'to achieve a significant improvement on a phased basis, over a period, in the level of services through Irish provided by the State.' That objective was reaffirmed in the 20 Year Strategy for the Irish Language when it referred to 'the right of the public to use Irish in dealings with the State' and sought to 'increase the number of people that use State services through the Irish language'”.
It was pointed out by the previous Commissioner, before he resigned on principle, that he really had no idea how the 20 Year Strategy was working and suggested that the members of the Oireachtas were in the same position. He pointed that he was unaware if anyone was measuring its impact. "What gets measured gets done!" he said (Oireachtas Reports 23 Jan 2014). This aphorism was repeated by the present encumbent almost exactly one year later (Oireachtas Reports, 14 Jan 2015). So here at last we have a measurement - something more than just an anecdote, a feeling. This is a serious document.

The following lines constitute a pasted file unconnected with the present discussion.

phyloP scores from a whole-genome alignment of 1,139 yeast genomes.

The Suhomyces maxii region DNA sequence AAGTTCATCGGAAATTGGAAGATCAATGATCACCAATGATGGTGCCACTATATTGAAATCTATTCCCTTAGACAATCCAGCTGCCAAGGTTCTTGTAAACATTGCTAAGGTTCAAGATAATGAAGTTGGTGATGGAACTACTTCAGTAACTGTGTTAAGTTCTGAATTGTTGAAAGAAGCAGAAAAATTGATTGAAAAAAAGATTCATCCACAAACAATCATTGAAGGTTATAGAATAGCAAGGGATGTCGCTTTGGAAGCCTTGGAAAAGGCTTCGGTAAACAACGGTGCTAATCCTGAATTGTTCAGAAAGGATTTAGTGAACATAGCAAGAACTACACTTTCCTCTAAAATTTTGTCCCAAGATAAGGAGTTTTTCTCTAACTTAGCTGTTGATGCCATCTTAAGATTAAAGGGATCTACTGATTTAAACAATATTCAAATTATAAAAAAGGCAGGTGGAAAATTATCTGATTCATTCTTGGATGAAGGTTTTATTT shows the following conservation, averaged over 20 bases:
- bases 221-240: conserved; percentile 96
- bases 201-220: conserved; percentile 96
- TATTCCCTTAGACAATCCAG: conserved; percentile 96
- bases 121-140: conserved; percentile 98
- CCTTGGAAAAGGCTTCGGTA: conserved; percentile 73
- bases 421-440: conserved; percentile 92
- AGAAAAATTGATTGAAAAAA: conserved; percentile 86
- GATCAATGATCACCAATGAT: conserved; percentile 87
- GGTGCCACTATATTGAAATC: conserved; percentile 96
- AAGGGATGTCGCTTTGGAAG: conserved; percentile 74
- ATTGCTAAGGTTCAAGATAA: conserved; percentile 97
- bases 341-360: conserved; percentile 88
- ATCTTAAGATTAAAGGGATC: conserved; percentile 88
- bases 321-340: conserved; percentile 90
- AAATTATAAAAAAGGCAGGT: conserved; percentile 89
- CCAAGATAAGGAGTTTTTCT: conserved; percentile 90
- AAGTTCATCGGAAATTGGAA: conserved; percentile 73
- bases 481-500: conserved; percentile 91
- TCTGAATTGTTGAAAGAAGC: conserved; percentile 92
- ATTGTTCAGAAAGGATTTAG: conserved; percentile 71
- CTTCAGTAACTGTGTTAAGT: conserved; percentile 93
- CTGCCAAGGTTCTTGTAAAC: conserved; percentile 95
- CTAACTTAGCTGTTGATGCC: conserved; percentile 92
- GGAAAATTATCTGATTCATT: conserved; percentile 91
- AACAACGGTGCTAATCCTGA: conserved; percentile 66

The most startling lines for this reader are found on on pages 28 and 29. Here they are:
"As far back as 1926 the Commission for the Gaeltacht recognised the negative effect being exerted on the use of Irish in the Gaeltacht by public servants without Irish and the functioning of public services through the medium of English.
In order fully to understand it, one has only to visualise a Gárda Síochána barracks of English Speaking Gárdaí in the centre of an Irish Speaking district; or a Post Office, in which no one speaks Irish, in an Irish Speaking village; or a non-Irish Speaking official of the Department of Agriculture, or of the Land Commission, or of the Customs and Excise, operating amongst an Irish Speaking population. These officials are direct agents in the spreading and establishment of English.
- Coimisiún na Gaeltachta (1926)
"The Commission at that time attested to the necessity for Irish as the normal default language between the State and its executives and the people of the Gaeltacht, as well as for ensuring that public servants working in the Gaeltacht should be fluent in Irish. More than ninety years later neither those recommendations, nor their equivalent, have been implemented. (my emphasis)